Date of Completion


Document Type

Honors College Thesis


Department of Psychological Science

Thesis Type

College of Arts and Science Honors, Honors College

First Advisor

Donna Toufexis, Ph.D.


instrumental behavior, habit formation, methamphetamine


Many psychopathologies, including addiction, have been associated with executive dysfunction and changes in behavioral control such as the development of habitual behavior. Psychostimulant drugs, likely due to the effects that these drugs have on dopamine neurotransmission in the striatum, are implicated in accelerating habit formation in male rats. Similar studies in female rats are limited. In this study, female rats received pretreatment of either methamphetamine (METH) or vehicle and were trained to the level of reinforcer-exposures typically associated with habitual behavior and then subjected to reinforcer devaluation. Habit was operationalized as an insensitivity to reinforcer devaluation. Results indicate that female rats pretreated with METH remained goal-directed while the vehicle controls demonstrated habitual behavior. These data suggest that the effect of psychostimulant exposure on habit formation may be sex-dependent, and that female rats may remain goal-directed under the influence of substances that increase dopamine in the striatum.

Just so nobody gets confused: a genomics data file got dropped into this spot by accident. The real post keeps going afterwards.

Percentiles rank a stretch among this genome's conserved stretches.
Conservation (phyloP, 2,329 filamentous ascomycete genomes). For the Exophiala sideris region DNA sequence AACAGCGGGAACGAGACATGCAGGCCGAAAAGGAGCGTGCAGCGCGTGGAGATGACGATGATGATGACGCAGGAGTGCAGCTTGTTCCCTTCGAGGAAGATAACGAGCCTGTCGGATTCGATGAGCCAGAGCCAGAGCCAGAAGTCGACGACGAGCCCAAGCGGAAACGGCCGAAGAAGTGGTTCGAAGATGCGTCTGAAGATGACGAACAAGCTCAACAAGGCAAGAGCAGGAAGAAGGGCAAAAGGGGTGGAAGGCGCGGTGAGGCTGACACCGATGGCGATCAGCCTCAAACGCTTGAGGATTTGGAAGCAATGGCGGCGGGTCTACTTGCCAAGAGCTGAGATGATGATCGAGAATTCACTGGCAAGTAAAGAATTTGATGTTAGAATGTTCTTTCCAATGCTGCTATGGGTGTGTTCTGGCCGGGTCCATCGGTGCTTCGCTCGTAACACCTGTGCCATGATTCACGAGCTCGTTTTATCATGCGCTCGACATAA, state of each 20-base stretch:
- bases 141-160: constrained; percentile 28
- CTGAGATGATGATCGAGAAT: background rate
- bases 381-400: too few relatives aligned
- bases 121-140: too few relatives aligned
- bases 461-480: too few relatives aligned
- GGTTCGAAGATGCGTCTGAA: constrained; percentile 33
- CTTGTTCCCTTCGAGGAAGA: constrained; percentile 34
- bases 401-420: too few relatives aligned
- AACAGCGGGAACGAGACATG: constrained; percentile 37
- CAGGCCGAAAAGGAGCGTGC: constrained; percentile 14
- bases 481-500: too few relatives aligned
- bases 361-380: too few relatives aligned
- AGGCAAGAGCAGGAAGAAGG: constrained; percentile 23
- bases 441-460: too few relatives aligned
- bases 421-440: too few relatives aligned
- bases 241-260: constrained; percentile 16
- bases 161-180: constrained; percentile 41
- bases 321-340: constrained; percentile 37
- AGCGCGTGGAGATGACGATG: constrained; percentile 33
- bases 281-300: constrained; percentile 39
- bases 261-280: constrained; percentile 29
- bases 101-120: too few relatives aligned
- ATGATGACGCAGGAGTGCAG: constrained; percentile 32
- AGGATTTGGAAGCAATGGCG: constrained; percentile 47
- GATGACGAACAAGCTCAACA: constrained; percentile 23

Creative Commons License

Creative Commons Attribution-Noncommercial-No Derivative Works 3.0 License
This work is licensed under a Creative Commons Attribution-Noncommercial-No Derivative Works 3.0 License.